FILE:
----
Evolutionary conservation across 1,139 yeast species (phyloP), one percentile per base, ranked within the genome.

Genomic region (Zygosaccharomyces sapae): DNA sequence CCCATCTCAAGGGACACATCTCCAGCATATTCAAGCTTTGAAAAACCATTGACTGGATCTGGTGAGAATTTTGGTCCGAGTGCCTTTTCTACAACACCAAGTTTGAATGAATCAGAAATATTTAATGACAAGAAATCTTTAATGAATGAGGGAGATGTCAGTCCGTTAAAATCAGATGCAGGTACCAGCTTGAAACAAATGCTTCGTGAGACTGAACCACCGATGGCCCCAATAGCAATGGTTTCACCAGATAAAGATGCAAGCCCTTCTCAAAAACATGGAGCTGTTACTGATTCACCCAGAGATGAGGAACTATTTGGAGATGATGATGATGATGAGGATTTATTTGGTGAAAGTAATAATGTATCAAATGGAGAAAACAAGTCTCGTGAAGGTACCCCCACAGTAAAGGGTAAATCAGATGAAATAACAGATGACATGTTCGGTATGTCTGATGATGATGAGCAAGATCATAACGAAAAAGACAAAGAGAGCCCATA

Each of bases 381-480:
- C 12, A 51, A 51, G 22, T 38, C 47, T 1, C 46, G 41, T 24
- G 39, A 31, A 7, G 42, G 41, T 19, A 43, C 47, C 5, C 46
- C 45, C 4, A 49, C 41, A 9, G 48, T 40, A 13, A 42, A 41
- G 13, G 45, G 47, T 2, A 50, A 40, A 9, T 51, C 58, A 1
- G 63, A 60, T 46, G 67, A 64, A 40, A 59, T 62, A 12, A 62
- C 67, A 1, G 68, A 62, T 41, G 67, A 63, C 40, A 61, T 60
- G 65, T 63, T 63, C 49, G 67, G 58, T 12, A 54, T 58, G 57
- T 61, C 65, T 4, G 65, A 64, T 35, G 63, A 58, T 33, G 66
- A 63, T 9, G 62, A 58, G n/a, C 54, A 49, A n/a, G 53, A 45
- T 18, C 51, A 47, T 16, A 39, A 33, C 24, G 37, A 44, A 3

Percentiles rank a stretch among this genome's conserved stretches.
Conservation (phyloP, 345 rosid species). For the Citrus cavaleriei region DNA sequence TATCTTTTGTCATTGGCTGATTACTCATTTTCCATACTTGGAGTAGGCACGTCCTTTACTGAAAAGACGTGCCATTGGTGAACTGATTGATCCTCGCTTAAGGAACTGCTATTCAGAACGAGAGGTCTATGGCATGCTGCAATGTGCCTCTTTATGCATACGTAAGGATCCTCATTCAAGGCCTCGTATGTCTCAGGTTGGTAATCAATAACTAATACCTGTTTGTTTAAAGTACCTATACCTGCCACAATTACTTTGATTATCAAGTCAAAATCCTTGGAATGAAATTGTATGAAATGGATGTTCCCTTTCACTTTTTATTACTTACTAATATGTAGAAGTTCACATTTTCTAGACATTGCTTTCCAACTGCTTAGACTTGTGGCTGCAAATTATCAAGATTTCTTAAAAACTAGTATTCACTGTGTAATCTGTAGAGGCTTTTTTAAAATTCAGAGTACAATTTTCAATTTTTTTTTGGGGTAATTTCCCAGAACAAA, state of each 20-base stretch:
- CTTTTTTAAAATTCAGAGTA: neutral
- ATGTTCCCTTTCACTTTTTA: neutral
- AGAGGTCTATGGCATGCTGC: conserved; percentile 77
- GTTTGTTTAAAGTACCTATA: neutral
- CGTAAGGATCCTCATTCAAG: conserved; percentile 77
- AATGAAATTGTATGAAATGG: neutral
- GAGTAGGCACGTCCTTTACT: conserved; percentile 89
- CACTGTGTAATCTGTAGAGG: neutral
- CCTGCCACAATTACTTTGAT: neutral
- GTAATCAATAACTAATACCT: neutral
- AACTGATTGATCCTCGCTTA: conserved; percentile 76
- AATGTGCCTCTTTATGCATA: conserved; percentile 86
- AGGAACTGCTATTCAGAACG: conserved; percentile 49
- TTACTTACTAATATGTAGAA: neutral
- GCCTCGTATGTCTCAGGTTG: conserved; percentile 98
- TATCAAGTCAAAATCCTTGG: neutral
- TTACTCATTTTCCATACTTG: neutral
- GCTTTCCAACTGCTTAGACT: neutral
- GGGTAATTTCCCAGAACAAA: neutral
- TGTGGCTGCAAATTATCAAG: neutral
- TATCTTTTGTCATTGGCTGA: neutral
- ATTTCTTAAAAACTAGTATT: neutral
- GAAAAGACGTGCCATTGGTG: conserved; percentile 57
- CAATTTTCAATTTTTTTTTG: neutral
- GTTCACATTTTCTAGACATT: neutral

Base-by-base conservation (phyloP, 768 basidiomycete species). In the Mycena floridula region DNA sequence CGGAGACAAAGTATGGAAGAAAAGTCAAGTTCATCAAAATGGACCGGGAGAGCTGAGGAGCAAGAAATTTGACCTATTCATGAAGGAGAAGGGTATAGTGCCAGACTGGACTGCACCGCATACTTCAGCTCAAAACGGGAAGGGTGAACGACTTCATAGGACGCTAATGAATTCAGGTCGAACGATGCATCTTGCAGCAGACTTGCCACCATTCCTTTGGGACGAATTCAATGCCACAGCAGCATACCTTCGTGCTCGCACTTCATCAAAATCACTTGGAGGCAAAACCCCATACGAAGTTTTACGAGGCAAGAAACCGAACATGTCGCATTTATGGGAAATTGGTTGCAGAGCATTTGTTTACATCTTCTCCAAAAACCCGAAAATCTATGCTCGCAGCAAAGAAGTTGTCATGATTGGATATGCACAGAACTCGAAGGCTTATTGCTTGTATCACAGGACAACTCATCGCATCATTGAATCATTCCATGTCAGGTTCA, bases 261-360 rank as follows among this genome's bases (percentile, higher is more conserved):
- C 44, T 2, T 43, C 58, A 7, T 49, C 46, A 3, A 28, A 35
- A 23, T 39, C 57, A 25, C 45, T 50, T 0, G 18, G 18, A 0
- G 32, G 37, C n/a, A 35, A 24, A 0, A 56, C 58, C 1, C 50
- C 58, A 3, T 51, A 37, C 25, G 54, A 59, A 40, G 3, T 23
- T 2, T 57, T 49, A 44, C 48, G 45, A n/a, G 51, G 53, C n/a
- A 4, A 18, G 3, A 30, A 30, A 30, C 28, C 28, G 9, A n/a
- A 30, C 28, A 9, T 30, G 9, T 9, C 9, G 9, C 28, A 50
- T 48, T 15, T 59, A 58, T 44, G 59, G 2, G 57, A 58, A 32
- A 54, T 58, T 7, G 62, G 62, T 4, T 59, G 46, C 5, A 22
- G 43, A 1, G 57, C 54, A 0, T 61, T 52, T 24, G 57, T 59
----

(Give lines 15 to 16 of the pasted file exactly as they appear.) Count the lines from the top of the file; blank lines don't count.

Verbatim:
Conservation (phyloP, 345 rosid species). For the Citrus cavaleriei region DNA sequence TATCTTTTGTCATTGGCTGATTACTCATTTTCCATACTTGGAGTAGGCACGTCCTTTACTGAAAAGACGTGCCATTGGTGAACTGATTGATCCTCGCTTAAGGAACTGCTATTCAGAACGAGAGGTCTATGGCATGCTGCAATGTGCCTCTTTATGCATACGTAAGGATCCTCATTCAAGGCCTCGTATGTCTCAGGTTGGTAATCAATAACTAATACCTGTTTGTTTAAAGTACCTATACCTGCCACAATTACTTTGATTATCAAGTCAAAATCCTTGGAATGAAATTGTATGAAATGGATGTTCCCTTTCACTTTTTATTACTTACTAATATGTAGAAGTTCACATTTTCTAGACATTGCTTTCCAACTGCTTAGACTTGTGGCTGCAAATTATCAAGATTTCTTAAAAACTAGTATTCACTGTGTAATCTGTAGAGGCTTTTTTAAAATTCAGAGTACAATTTTCAATTTTTTTTTGGGGTAATTTCCCAGAACAAA, state of each 20-base stretch:
- CTTTTTTAAAATTCAGAGTA: neutral